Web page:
I argued against this as well: I said, "when a person hears the good news and rejects it are they rejecting the veracity of the news itself from a fallible messenger or are they rejecting Jesus himself?" Many might find the notion of a God-man and/or Christian doctrine untenable or as "problematic" from their perspective. I have no reason to assume the pious Jewish woman (WHO LOVES GOD) is rejecting God here. She is merely rejecting historical knowledge or claims about Jesus. That does not necessarily mean she is denying Jesus himself whom it can be argued that she already loves as Jesus is the living and transforming cross-cultural Son of God.&nbsp;So when she prays to God and asks for forgiveness she could be asking Jesus (though&nbsp;she is not conscious that this is the transforming and living Jesus weho was crucified and raised 2000 years ago).&nbsp;You could clal them anonymous Christians. people who are saved through Jesus without&nbsp;ever accepting historical information about him in this life.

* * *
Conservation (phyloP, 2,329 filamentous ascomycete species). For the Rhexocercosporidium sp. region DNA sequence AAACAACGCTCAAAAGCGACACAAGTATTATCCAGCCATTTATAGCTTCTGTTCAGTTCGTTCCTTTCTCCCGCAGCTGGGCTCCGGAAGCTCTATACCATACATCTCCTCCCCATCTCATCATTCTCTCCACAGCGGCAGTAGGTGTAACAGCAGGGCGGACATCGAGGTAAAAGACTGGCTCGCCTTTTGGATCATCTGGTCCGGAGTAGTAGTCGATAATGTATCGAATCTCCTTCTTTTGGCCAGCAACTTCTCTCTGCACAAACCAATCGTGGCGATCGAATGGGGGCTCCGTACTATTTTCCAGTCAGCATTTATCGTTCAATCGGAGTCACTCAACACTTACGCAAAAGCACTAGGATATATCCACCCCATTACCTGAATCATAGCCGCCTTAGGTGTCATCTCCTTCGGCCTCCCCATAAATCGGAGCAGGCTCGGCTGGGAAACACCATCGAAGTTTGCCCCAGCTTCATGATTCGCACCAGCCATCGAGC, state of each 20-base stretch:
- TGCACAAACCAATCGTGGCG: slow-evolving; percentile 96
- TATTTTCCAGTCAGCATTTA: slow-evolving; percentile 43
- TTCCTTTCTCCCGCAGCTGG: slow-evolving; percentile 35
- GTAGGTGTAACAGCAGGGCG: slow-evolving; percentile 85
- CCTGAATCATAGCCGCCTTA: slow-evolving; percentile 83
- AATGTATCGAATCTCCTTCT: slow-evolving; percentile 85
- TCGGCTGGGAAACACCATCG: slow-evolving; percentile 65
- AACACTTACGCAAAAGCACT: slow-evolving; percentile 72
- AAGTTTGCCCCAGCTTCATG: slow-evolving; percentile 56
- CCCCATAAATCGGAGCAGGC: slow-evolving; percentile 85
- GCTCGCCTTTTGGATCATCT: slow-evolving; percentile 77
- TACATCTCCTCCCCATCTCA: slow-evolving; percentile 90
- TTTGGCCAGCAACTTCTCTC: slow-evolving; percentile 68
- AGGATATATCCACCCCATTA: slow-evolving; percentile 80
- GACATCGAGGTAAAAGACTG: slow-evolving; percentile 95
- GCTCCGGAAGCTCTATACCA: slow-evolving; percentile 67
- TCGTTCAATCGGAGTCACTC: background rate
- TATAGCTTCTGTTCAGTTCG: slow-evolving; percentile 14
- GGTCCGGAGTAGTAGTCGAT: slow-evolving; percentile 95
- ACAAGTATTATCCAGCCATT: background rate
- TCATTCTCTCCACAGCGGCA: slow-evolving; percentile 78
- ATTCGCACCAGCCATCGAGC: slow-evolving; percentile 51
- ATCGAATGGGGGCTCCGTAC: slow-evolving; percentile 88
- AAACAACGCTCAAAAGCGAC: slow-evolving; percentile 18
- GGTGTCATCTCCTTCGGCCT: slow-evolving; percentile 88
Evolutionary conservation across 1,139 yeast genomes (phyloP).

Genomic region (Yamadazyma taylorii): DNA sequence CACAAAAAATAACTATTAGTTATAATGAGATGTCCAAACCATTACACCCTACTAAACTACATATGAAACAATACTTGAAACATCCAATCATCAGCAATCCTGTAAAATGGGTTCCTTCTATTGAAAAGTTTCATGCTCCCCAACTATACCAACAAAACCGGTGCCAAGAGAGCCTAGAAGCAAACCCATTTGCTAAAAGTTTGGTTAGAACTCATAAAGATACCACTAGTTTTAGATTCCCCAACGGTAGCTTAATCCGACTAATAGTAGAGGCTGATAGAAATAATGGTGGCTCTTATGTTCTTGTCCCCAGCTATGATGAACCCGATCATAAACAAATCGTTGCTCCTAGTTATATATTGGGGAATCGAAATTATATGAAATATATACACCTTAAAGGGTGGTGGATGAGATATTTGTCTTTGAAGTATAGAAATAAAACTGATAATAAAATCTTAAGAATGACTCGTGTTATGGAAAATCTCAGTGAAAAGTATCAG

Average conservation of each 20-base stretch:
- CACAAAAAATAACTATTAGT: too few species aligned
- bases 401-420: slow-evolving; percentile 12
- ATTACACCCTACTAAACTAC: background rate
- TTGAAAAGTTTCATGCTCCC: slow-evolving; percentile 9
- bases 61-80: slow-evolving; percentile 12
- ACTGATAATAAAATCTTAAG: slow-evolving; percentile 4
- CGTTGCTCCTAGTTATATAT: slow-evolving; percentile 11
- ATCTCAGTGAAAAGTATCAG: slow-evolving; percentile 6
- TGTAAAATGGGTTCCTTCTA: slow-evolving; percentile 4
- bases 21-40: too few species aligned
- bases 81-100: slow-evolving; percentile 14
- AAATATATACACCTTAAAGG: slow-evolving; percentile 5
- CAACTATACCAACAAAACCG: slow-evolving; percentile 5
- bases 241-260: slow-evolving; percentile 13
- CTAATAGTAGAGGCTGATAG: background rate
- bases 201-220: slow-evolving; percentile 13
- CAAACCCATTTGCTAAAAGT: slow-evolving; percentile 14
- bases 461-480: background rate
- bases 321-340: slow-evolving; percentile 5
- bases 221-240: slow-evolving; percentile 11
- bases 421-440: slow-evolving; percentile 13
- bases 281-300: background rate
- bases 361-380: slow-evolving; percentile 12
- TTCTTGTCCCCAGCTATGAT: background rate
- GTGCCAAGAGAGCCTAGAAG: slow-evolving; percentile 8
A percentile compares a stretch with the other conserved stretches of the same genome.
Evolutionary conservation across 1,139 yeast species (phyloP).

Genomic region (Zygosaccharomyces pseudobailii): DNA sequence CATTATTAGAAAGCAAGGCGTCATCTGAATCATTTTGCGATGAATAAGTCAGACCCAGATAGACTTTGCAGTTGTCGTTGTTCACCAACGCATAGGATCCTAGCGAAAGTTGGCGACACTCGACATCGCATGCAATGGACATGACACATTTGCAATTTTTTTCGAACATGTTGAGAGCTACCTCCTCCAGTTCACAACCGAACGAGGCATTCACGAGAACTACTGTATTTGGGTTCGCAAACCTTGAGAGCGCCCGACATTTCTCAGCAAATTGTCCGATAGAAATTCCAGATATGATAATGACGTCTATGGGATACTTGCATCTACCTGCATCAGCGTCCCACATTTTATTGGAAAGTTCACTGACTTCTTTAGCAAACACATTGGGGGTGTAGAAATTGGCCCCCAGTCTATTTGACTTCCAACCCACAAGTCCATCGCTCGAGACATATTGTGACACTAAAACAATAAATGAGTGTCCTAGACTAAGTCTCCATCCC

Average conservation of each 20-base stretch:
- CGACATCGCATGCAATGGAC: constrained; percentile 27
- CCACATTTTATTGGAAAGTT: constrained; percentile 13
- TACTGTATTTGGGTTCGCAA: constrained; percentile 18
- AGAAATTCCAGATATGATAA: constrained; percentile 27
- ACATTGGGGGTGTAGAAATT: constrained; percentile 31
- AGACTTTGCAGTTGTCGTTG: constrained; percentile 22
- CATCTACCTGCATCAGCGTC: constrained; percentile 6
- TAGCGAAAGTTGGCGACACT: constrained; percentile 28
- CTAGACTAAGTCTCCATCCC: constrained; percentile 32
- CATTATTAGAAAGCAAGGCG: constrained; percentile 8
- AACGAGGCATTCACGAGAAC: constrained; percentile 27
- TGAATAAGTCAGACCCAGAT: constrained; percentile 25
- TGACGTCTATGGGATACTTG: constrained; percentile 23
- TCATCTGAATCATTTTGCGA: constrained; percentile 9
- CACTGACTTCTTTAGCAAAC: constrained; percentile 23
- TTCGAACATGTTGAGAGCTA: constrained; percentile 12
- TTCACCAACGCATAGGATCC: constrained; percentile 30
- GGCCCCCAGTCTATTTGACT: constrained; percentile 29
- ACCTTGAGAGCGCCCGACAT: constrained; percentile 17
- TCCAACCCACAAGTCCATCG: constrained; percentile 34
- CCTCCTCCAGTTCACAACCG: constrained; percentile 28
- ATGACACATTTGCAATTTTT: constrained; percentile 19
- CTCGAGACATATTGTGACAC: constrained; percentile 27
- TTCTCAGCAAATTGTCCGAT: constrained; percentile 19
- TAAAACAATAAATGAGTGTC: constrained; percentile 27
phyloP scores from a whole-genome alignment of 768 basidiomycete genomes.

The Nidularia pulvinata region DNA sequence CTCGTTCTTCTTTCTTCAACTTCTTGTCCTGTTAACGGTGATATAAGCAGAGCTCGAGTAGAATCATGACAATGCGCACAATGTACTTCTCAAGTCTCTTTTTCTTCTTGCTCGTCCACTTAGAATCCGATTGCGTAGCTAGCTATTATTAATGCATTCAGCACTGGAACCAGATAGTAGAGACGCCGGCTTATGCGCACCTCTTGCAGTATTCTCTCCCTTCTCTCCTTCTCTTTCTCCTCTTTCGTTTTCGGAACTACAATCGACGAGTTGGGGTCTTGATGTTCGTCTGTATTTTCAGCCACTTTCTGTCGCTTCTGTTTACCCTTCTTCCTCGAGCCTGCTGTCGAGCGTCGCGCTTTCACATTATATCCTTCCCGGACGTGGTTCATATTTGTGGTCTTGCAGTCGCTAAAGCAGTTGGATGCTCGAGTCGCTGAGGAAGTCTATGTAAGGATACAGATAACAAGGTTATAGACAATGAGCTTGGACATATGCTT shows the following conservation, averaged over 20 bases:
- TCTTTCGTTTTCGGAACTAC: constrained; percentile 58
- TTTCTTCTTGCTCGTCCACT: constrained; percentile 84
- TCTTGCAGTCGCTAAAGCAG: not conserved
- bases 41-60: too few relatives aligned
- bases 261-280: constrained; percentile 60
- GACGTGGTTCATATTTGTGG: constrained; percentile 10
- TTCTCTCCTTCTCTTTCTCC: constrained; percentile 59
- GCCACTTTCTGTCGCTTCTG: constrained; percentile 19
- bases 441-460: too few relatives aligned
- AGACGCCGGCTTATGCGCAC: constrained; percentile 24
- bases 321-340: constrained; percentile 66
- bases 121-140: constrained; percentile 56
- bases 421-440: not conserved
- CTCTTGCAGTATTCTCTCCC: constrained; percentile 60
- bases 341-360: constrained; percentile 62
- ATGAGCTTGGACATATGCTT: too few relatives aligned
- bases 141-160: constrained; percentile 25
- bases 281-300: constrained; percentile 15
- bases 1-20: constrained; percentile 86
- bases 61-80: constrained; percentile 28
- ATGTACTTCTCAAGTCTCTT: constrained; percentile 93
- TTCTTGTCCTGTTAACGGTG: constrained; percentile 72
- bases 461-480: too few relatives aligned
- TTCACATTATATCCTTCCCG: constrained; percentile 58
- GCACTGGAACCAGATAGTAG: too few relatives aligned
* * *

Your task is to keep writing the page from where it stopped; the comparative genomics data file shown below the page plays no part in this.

Christianity is not the only releigion of grace. I think you are wrong there,&nbsp;And I do believe other faiths have "repentence and forgiveness". The Christian faith has its own elements of works as well. The harmonizations of literalists not-withstanding, reading James will tell anyone that. There is nothing wrong with works. Doing good works is a great thing. Could repentence itself&nbsp;be considered a "work"? Don't Christians "who repent" perform a work in one sense at least?


    So does the Jewish woman who prays. That is my whole point. Christians cannot claim to have the "God-market" cornered.